In The News: Department of Kinesiology and Nutrition Sciences
Every season offers opportunities to indulge in sweet treats. But what if you’re trying to get healthy by shutting down the sugar in your diet? Dave spoke with Samantha Coogan, an expert in nutrition and dietetics at the University of Nevada Las Vegas, to learn more about the effects of sugar on the body.
Dr. Neal Malik reads the latest health and fitness blogs to help optimize your life. Today, Samantha Coogan — director of UNLV's Didactic Program in Nutrition & Dietetics and president of the Nevada Academy of Nutrition and Dietetics — explains how putting a halt on sweet treats affects the body.
From birthday cakes to Thanksgiving pie to cold summer treats, every holiday, season or special occasion harkens mouth-watering memories of a favorite confectionery craving. But what if you’re trying to get healthy by shutting down the sugar in your diet?
Among the sugar withdrawal symptoms that affect those who decide to eliminate it are headaches, stomach pains or intestinal changes.
Deleting sugar from a diet can significantly affect better health, better look, and results in physical activity.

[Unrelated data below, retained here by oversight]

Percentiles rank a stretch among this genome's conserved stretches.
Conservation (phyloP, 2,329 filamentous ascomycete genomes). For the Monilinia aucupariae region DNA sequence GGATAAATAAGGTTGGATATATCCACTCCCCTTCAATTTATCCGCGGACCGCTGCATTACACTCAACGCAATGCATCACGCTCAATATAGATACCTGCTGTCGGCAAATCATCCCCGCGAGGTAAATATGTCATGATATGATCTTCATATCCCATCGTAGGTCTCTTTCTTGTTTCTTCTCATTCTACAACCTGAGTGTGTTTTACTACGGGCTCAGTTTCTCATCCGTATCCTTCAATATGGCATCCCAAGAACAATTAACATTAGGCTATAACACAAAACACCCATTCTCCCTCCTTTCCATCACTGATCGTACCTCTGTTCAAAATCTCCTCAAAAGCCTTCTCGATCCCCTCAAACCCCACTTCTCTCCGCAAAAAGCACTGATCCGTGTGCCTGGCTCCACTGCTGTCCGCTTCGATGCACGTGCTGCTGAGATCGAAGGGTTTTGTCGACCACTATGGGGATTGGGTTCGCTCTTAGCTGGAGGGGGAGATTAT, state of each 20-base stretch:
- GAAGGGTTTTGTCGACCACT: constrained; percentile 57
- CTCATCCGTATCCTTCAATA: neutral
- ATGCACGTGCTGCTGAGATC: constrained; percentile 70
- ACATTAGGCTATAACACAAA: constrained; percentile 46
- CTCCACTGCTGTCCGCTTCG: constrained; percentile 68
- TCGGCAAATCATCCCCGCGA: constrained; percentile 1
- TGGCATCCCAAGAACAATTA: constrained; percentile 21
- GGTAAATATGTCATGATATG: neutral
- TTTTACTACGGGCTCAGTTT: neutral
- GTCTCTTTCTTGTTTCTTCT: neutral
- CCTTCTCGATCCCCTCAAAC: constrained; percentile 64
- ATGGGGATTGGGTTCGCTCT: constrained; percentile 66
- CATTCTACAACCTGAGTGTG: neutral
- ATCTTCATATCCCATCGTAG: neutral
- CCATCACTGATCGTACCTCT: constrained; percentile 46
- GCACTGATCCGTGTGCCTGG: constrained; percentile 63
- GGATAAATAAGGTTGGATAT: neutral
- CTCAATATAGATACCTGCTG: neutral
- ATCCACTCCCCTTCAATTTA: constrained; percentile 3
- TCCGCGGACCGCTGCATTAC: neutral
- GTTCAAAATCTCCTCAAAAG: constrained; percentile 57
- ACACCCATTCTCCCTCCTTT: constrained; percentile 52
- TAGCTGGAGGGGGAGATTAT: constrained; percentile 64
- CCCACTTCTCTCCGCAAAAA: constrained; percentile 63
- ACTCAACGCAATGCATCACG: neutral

Cutting excess sugar from the diet can improve health and work performance. This was underlined by Samantha Coogan, president of the Nevada Academy of Nutrition and Dietetics and a researcher at the University of Nevada Las Vegas.
"If you leave out sugars, you'll avoid a boatload of empty and useless calories, which helps you lose weight - unless you replace them with other empty calories," explains Coogan. Some people may experience withdrawal symptoms such as headache, stomach problems or bowel movements. Coogan explains this as follows: "When your body gets used to certain substances, the removal of this substance puts your body in a kind of state of shock, and these withdrawal symptoms can last for a few days to two weeks."
Are you the one whose candy tooth is constantly falling? It is no wonder, because the added sugar is present in any food, and the candy shelves are attractively lurking close to the cash register of every shop. It is hard to avoid sweet treats and getting sugar in the diet at all. But should we try to reduce? Or maybe even stop using (added) sugar?
President of the Nevada Academy of Nutrition and Dietetics Samantha Coogan pointed out that sugar is addictive.
While cutting out sweets, drink plenty of water and snack on fruit and vegetables.
The rejection of the use of sugar in the first stage can cause withdrawal symptoms similar to those observed in alcohol dependence.
Mindfulness: During the time of cutting down on sweets, drink plenty of water and snack on fruit and vegetables.